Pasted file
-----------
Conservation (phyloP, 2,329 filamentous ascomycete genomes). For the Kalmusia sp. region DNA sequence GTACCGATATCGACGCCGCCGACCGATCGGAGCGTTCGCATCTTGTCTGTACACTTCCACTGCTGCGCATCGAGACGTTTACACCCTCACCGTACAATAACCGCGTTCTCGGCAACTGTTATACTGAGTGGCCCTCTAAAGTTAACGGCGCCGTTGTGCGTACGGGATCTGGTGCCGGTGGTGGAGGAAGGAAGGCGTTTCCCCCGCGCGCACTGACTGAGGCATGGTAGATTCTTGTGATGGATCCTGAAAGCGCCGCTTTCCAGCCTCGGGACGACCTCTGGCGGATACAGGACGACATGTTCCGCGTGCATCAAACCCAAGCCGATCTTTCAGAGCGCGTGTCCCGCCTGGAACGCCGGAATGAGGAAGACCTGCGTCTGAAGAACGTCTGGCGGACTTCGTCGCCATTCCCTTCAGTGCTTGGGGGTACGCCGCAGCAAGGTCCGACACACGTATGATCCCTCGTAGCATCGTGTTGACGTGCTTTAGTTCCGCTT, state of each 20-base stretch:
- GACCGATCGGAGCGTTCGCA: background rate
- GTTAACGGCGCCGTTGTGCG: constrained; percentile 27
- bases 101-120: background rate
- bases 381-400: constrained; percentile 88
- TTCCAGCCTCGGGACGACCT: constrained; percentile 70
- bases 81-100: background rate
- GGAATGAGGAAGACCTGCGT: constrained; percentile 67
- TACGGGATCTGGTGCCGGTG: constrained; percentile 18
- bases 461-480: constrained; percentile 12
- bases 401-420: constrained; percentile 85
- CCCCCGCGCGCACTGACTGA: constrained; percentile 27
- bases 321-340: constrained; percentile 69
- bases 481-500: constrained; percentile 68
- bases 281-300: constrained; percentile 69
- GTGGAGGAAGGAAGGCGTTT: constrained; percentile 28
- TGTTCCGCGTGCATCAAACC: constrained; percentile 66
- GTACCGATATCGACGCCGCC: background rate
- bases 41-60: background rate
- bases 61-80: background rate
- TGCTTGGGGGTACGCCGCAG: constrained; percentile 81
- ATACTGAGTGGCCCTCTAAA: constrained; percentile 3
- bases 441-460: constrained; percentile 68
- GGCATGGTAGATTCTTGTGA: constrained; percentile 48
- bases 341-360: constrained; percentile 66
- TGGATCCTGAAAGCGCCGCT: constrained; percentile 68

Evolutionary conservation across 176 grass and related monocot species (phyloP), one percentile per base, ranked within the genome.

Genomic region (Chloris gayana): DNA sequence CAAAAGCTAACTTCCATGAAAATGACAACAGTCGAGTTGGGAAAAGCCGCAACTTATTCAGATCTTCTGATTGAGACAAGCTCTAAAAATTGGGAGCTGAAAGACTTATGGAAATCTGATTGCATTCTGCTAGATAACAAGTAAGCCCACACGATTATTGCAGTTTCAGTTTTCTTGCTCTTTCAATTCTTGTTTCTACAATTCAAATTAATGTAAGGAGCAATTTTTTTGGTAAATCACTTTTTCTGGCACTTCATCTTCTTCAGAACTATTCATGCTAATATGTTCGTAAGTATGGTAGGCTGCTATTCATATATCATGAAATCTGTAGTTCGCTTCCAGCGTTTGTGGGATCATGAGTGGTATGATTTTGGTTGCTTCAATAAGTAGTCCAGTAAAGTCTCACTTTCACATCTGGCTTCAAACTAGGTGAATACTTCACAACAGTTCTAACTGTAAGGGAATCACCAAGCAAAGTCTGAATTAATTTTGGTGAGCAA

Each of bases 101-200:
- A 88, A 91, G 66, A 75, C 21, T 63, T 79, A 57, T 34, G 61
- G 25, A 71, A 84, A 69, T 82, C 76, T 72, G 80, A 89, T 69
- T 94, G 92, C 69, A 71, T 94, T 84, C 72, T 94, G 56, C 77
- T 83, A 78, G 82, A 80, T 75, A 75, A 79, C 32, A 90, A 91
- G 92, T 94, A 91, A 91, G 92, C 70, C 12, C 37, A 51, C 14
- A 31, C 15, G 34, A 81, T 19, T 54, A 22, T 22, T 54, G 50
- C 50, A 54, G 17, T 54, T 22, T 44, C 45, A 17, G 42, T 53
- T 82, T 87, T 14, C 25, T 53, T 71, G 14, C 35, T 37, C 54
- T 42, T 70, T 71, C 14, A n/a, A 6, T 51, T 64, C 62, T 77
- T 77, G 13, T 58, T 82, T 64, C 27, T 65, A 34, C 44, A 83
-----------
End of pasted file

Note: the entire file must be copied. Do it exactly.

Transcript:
Conservation (phyloP, 2,329 filamentous ascomycete genomes). For the Kalmusia sp. region DNA sequence GTACCGATATCGACGCCGCCGACCGATCGGAGCGTTCGCATCTTGTCTGTACACTTCCACTGCTGCGCATCGAGACGTTTACACCCTCACCGTACAATAACCGCGTTCTCGGCAACTGTTATACTGAGTGGCCCTCTAAAGTTAACGGCGCCGTTGTGCGTACGGGATCTGGTGCCGGTGGTGGAGGAAGGAAGGCGTTTCCCCCGCGCGCACTGACTGAGGCATGGTAGATTCTTGTGATGGATCCTGAAAGCGCCGCTTTCCAGCCTCGGGACGACCTCTGGCGGATACAGGACGACATGTTCCGCGTGCATCAAACCCAAGCCGATCTTTCAGAGCGCGTGTCCCGCCTGGAACGCCGGAATGAGGAAGACCTGCGTCTGAAGAACGTCTGGCGGACTTCGTCGCCATTCCCTTCAGTGCTTGGGGGTACGCCGCAGCAAGGTCCGACACACGTATGATCCCTCGTAGCATCGTGTTGACGTGCTTTAGTTCCGCTT, state of each 20-base stretch:
- GACCGATCGGAGCGTTCGCA: background rate
- GTTAACGGCGCCGTTGTGCG: constrained; percentile 27
- bases 101-120: background rate
- bases 381-400: constrained; percentile 88
- TTCCAGCCTCGGGACGACCT: constrained; percentile 70
- bases 81-100: background rate
- GGAATGAGGAAGACCTGCGT: constrained; percentile 67
- TACGGGATCTGGTGCCGGTG: constrained; percentile 18
- bases 461-480: constrained; percentile 12
- bases 401-420: constrained; percentile 85
- CCCCCGCGCGCACTGACTGA: constrained; percentile 27
- bases 321-340: constrained; percentile 69
- bases 481-500: constrained; percentile 68
- bases 281-300: constrained; percentile 69
- GTGGAGGAAGGAAGGCGTTT: constrained; percentile 28
- TGTTCCGCGTGCATCAAACC: constrained; percentile 66
- GTACCGATATCGACGCCGCC: background rate
- bases 41-60: background rate
- bases 61-80: background rate
- TGCTTGGGGGTACGCCGCAG: constrained; percentile 81
- ATACTGAGTGGCCCTCTAAA: constrained; percentile 3
- bases 441-460: constrained; percentile 68
- GGCATGGTAGATTCTTGTGA: constrained; percentile 48
- bases 341-360: constrained; percentile 66
- TGGATCCTGAAAGCGCCGCT: constrained; percentile 68

Evolutionary conservation across 176 grass and related monocot species (phyloP), one percentile per base, ranked within the genome.

Genomic region (Chloris gayana): DNA sequence CAAAAGCTAACTTCCATGAAAATGACAACAGTCGAGTTGGGAAAAGCCGCAACTTATTCAGATCTTCTGATTGAGACAAGCTCTAAAAATTGGGAGCTGAAAGACTTATGGAAATCTGATTGCATTCTGCTAGATAACAAGTAAGCCCACACGATTATTGCAGTTTCAGTTTTCTTGCTCTTTCAATTCTTGTTTCTACAATTCAAATTAATGTAAGGAGCAATTTTTTTGGTAAATCACTTTTTCTGGCACTTCATCTTCTTCAGAACTATTCATGCTAATATGTTCGTAAGTATGGTAGGCTGCTATTCATATATCATGAAATCTGTAGTTCGCTTCCAGCGTTTGTGGGATCATGAGTGGTATGATTTTGGTTGCTTCAATAAGTAGTCCAGTAAAGTCTCACTTTCACATCTGGCTTCAAACTAGGTGAATACTTCACAACAGTTCTAACTGTAAGGGAATCACCAAGCAAAGTCTGAATTAATTTTGGTGAGCAA

Each of bases 101-200:
- A 88, A 91, G 66, A 75, C 21, T 63, T 79, A 57, T 34, G 61
- G 25, A 71, A 84, A 69, T 82, C 76, T 72, G 80, A 89, T 69
- T 94, G 92, C 69, A 71, T 94, T 84, C 72, T 94, G 56, C 77
- T 83, A 78, G 82, A 80, T 75, A 75, A 79, C 32, A 90, A 91
- G 92, T 94, A 91, A 91, G 92, C 70, C 12, C 37, A 51, C 14
- A 31, C 15, G 34, A 81, T 19, T 54, A 22, T 22, T 54, G 50
- C 50, A 54, G 17, T 54, T 22, T 44, C 45, A 17, G 42, T 53
- T 82, T 87, T 14, C 25, T 53, T 71, G 14, C 35, T 37, C 54
- T 42, T 70, T 71, C 14, A n/a, A 6, T 51, T 64, C 62, T 77
- T 77, G 13, T 58, T 82, T 64, C 27, T 65, A 34, C 44, A 83